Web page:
The original caption for the photo is “Photograph of President Truman in the Oval Office, receiving a doll from Dr. Helen Kim, a Korean educator, as Dr. John Myun Chang, Ambassador of the Republic of Korea to the United States, and Dr. Frederick Brown Harris, Chaplain of the Senate, look on. 05/08/1951″ (ARC 200314; Harry S. Truman Library). Tammy added that while they do not have much information about the doll itself, she could tell us that the doll is wearing a dark red skirt, and the dress features brightly striped sleeves.

Dolls, puppets, and office politics aside, this week’s photo takes us back to nature. Put your best captions in the comment box below!

[ Read all ]

“You’re Fired!”

Proposed orders to dismiss Gen. Douglas MacArthur, April 11, 1951 (Truman Library; ARC 201516)

Proposed orders to dismiss Gen. Douglas MacArthur, April 11, 1951 (Truman Library; ARC 201516)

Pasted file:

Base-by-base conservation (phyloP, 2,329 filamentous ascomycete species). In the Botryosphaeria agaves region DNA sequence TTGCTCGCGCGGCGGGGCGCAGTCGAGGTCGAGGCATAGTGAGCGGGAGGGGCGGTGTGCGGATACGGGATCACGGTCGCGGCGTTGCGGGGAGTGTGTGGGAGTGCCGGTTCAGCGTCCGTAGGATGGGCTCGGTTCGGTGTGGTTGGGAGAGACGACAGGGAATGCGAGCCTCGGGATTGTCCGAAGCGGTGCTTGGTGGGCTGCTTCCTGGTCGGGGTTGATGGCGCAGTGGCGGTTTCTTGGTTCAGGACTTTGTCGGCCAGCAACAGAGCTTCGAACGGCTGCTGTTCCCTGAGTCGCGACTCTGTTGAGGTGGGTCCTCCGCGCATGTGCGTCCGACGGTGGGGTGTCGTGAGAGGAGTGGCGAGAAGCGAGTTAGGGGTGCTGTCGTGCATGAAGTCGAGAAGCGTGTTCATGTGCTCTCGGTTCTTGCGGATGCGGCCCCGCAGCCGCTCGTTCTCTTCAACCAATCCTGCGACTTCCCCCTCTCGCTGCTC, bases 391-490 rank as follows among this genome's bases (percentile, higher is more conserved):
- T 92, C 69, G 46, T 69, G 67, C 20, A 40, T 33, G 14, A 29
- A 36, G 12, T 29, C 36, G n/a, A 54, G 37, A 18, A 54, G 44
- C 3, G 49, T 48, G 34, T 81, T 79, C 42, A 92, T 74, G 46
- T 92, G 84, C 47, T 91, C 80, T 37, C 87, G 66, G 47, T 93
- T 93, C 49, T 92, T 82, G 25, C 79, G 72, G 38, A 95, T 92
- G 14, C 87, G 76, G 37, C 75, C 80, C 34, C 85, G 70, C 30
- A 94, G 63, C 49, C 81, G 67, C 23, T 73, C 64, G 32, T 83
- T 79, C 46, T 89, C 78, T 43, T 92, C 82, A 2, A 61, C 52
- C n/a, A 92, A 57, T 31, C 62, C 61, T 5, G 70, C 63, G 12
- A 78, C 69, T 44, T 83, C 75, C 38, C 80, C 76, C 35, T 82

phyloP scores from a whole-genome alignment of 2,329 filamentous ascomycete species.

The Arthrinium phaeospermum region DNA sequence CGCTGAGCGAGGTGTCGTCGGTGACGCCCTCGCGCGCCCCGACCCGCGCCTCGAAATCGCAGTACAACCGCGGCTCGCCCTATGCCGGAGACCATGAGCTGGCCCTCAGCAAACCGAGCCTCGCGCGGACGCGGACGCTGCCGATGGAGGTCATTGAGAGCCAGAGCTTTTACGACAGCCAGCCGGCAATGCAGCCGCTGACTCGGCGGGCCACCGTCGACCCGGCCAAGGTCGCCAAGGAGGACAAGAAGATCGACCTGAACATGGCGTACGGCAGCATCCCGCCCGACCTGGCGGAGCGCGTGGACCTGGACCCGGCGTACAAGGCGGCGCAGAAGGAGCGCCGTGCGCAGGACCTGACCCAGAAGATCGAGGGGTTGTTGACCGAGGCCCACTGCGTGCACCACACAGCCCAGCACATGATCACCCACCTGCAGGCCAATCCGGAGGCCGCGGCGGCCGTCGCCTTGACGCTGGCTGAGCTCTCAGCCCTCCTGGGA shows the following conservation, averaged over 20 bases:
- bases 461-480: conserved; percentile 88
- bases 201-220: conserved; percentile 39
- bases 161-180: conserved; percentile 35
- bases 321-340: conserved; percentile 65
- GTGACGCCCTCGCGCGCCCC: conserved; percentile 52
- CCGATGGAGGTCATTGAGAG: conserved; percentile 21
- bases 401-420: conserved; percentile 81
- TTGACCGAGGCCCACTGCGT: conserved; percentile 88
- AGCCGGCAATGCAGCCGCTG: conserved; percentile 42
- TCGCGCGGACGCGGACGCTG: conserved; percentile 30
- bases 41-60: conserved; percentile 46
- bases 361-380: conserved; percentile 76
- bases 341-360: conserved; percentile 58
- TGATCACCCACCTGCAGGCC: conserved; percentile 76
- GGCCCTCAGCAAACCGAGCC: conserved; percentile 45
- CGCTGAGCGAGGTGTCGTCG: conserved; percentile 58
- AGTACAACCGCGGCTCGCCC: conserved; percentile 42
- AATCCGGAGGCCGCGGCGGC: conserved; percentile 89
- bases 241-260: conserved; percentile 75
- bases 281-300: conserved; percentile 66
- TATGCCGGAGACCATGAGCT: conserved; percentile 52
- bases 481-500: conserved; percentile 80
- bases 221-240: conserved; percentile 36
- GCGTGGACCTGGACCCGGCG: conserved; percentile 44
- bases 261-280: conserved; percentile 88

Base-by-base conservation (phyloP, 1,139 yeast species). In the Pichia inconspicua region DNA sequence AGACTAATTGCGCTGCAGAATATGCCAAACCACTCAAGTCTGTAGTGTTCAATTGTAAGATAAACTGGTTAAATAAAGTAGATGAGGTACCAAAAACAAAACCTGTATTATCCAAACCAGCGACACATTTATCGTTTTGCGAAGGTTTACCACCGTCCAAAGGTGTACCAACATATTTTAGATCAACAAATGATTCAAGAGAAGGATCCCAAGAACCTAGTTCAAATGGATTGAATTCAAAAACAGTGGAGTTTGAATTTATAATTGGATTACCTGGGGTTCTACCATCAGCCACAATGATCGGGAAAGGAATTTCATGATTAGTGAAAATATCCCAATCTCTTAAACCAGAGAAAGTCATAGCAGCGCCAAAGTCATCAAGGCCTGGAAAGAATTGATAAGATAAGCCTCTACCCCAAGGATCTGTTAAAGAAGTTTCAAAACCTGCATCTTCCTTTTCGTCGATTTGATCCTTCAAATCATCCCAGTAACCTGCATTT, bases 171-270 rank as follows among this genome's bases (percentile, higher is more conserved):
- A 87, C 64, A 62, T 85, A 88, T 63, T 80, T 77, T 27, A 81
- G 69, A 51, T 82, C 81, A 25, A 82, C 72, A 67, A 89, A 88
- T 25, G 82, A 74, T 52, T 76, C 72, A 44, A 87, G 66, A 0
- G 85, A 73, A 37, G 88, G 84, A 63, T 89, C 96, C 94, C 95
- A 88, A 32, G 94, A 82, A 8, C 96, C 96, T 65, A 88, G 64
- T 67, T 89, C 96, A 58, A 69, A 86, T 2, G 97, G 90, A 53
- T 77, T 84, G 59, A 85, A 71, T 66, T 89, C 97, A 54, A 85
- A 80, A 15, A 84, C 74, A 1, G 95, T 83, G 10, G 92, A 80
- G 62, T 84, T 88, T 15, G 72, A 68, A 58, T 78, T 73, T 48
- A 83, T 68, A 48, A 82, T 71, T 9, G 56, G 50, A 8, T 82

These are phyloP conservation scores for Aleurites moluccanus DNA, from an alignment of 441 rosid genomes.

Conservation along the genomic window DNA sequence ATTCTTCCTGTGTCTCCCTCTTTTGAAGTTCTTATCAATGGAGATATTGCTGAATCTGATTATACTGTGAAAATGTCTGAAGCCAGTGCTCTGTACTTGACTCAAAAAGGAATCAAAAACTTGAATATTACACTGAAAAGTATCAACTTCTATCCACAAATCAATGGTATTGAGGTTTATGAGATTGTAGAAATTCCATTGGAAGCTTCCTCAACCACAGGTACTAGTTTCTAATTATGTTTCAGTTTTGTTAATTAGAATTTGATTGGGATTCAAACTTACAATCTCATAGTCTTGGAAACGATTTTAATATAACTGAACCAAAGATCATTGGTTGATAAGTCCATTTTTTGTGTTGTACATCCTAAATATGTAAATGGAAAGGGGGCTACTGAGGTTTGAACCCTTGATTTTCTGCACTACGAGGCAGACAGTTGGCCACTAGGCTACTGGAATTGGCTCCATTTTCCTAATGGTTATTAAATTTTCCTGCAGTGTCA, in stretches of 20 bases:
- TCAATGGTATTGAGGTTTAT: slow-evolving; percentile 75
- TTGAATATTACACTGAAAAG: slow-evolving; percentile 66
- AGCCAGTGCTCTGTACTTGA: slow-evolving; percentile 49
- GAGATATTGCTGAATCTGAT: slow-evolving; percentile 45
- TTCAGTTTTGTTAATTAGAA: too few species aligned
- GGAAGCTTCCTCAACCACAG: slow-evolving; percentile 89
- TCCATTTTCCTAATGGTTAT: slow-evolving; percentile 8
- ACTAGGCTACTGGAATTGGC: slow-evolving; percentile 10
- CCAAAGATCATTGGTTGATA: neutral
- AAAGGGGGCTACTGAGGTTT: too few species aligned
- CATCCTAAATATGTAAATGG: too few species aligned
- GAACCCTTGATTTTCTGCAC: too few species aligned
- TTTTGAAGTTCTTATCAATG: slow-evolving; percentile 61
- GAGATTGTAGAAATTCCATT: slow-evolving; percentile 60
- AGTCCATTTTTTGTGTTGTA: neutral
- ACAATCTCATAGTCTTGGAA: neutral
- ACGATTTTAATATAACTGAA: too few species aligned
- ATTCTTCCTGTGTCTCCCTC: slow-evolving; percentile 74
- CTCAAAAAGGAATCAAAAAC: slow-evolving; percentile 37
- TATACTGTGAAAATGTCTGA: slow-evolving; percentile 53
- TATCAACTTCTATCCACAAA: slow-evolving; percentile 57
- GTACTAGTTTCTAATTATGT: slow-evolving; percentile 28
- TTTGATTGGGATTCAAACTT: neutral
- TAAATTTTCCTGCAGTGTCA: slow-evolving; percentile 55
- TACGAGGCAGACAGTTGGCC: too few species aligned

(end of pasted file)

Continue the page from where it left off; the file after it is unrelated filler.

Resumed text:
Harry S. Truman was never really fond of Gen. Douglas MacArthur, especially after their frosty 1950 Wake Island meeting in the Pacific while the Korean War raged.

Things had not gone particularly well since the North Koreans invaded South Korea in late June 1950. By October, South Korean troops had pushed across the 38th parallel, but there were warnings that the Chinese would enter the war. The general discounted the warnings and predicted he could send large numbers of troops home by Christmas. In late November, hundreds of thousands of Chinese roared into South Korea.

But in early 1951, MacArthur handed Truman a reason to get rid of him. Insubordination—publicly criticizing American policy in interviews and public statements.

MacArthur had even written a letter, in which he criticized Truman’s handling of the war, to Joseph Martin, the House Republican leader. Martin read it on the floor of the House. For Commander-in-Chief Truman, this was the final straw.

The President, suspecting MacArthur might see that his days were numbered and resign before he could act, moved quickly, announcing the dismissal at 1 a.m. on April 11, 1951:

“With deep regret, I have concluded that General of the Army Douglas MacArthur is unable to give his wholehearted support to the policies of the … [ Read all ]